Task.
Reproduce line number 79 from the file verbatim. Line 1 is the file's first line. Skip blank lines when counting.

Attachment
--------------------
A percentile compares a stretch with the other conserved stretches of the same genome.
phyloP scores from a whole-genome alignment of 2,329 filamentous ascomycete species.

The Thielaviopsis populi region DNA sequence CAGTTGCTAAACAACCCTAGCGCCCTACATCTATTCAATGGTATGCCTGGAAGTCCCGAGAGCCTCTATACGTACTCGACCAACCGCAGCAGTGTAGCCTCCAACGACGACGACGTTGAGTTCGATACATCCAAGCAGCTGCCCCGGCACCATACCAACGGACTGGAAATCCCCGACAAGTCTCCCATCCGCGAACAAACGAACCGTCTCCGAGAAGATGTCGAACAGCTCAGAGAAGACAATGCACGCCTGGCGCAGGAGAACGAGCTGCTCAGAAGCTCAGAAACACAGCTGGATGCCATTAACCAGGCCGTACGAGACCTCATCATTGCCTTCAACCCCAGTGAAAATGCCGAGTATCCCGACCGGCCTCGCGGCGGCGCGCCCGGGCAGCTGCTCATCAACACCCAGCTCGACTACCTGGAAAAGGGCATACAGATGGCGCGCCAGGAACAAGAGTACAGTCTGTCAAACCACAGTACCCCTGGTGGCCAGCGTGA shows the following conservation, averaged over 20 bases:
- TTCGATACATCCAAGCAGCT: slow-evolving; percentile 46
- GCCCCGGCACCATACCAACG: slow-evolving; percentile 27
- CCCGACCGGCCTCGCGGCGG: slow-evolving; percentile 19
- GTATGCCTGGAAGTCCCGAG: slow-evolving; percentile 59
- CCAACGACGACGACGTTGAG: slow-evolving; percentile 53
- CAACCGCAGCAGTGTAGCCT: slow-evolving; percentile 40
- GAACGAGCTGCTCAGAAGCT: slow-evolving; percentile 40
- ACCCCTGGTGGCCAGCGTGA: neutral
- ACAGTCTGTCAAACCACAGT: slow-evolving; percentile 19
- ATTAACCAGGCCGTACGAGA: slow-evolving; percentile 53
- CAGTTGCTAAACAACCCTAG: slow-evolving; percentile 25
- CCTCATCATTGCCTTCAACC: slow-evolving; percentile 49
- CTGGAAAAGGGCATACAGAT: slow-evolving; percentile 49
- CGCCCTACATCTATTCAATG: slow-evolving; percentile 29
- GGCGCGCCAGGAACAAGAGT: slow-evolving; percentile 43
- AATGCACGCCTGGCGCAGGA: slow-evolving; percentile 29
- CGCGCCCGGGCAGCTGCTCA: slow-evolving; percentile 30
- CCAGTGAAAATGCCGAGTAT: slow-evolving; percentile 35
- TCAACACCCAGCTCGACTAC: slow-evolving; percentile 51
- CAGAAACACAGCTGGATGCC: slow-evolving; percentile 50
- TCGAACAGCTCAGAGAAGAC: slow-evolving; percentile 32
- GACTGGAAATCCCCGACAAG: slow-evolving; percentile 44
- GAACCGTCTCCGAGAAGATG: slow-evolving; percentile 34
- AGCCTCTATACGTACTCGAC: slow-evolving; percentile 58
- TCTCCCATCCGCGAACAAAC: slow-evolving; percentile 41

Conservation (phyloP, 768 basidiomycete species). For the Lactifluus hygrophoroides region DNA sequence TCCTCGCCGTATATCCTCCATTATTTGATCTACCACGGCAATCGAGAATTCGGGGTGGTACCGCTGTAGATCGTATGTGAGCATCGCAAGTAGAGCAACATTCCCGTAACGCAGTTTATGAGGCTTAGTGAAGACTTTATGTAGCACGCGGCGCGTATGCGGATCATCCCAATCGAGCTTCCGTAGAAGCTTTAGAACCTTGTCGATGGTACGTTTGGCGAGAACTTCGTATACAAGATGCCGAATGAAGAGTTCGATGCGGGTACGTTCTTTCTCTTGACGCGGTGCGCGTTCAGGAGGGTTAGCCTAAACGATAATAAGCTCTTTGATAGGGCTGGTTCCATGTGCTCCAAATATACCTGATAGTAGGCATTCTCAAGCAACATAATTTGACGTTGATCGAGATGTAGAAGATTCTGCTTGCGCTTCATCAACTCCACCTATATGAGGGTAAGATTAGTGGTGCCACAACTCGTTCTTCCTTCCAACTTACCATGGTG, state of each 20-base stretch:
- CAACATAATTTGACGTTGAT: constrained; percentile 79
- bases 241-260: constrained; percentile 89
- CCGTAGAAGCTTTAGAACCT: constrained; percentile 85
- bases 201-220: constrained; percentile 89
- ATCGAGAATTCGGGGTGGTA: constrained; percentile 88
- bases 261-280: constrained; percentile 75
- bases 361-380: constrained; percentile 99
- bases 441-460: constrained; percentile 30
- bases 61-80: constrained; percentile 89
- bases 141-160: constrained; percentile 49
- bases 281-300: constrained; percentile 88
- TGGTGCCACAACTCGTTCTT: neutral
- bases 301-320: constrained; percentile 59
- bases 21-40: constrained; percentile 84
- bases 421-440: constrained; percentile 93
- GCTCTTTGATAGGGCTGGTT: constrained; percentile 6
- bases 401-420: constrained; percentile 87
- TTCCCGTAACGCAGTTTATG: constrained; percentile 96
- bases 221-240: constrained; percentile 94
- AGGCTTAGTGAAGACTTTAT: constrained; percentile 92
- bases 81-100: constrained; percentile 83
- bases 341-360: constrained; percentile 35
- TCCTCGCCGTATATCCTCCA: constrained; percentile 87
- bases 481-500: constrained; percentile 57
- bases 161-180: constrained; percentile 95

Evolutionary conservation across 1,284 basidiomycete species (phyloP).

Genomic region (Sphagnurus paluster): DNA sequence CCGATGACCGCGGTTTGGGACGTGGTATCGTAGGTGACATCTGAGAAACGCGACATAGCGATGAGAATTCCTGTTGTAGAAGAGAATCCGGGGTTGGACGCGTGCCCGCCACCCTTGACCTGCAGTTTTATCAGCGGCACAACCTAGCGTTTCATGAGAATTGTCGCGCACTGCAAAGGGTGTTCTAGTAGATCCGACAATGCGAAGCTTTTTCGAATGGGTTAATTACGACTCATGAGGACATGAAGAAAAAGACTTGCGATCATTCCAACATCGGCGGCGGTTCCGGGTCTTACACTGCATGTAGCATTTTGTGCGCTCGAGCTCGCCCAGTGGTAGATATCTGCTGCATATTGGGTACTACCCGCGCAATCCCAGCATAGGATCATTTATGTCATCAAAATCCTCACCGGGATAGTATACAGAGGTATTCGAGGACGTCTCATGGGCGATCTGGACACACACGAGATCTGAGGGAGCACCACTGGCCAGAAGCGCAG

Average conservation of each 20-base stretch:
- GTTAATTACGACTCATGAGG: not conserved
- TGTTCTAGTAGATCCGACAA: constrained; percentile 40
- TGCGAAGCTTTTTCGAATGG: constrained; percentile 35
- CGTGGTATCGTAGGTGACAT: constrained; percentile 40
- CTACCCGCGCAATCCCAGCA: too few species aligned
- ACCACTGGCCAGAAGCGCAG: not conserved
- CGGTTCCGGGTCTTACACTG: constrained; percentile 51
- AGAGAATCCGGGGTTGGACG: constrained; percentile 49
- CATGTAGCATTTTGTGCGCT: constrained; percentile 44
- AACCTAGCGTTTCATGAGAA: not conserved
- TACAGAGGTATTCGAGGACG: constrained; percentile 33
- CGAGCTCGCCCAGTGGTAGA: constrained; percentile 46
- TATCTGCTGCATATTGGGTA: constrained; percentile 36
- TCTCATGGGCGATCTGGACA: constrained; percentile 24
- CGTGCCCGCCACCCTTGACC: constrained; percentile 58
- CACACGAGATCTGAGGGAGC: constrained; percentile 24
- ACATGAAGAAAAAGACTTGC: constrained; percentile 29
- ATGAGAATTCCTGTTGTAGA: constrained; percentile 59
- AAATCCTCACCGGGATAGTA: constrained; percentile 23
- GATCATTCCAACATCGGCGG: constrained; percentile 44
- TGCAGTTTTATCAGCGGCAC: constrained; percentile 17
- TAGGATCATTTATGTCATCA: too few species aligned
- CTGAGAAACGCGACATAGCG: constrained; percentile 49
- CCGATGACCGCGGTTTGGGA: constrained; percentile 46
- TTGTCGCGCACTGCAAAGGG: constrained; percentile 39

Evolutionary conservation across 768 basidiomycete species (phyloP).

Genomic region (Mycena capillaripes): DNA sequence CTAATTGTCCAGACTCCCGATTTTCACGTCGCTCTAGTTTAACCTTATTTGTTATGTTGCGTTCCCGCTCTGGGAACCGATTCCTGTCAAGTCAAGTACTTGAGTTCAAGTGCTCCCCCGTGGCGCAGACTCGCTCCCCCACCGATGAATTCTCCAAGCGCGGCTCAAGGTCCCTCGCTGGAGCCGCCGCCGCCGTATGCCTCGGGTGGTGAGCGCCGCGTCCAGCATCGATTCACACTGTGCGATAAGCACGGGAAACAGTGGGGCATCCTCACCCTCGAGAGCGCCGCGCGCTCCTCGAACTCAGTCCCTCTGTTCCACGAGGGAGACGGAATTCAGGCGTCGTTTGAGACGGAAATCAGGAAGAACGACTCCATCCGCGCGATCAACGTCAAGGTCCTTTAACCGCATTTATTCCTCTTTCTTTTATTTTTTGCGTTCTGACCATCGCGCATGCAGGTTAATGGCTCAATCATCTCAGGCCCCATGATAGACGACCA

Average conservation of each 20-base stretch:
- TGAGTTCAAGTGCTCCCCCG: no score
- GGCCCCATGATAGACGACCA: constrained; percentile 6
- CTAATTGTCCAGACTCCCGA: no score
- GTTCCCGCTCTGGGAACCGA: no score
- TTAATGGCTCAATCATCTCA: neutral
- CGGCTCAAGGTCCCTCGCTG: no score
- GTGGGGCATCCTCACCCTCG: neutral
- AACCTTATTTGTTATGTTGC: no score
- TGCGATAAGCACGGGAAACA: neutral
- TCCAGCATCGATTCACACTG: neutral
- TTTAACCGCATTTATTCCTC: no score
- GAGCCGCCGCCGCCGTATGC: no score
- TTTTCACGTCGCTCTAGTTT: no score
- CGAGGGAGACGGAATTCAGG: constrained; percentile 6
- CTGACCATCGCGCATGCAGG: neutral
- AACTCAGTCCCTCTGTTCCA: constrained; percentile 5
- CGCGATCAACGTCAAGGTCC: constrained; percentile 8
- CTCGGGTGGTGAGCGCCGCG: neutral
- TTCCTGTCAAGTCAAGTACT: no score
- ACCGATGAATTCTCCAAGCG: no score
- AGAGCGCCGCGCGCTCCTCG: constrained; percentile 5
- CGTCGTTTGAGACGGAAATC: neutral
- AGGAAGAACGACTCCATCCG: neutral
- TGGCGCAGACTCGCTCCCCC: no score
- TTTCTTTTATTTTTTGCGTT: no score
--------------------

- TAGGATCATTTATGTCATCA: too few species aligned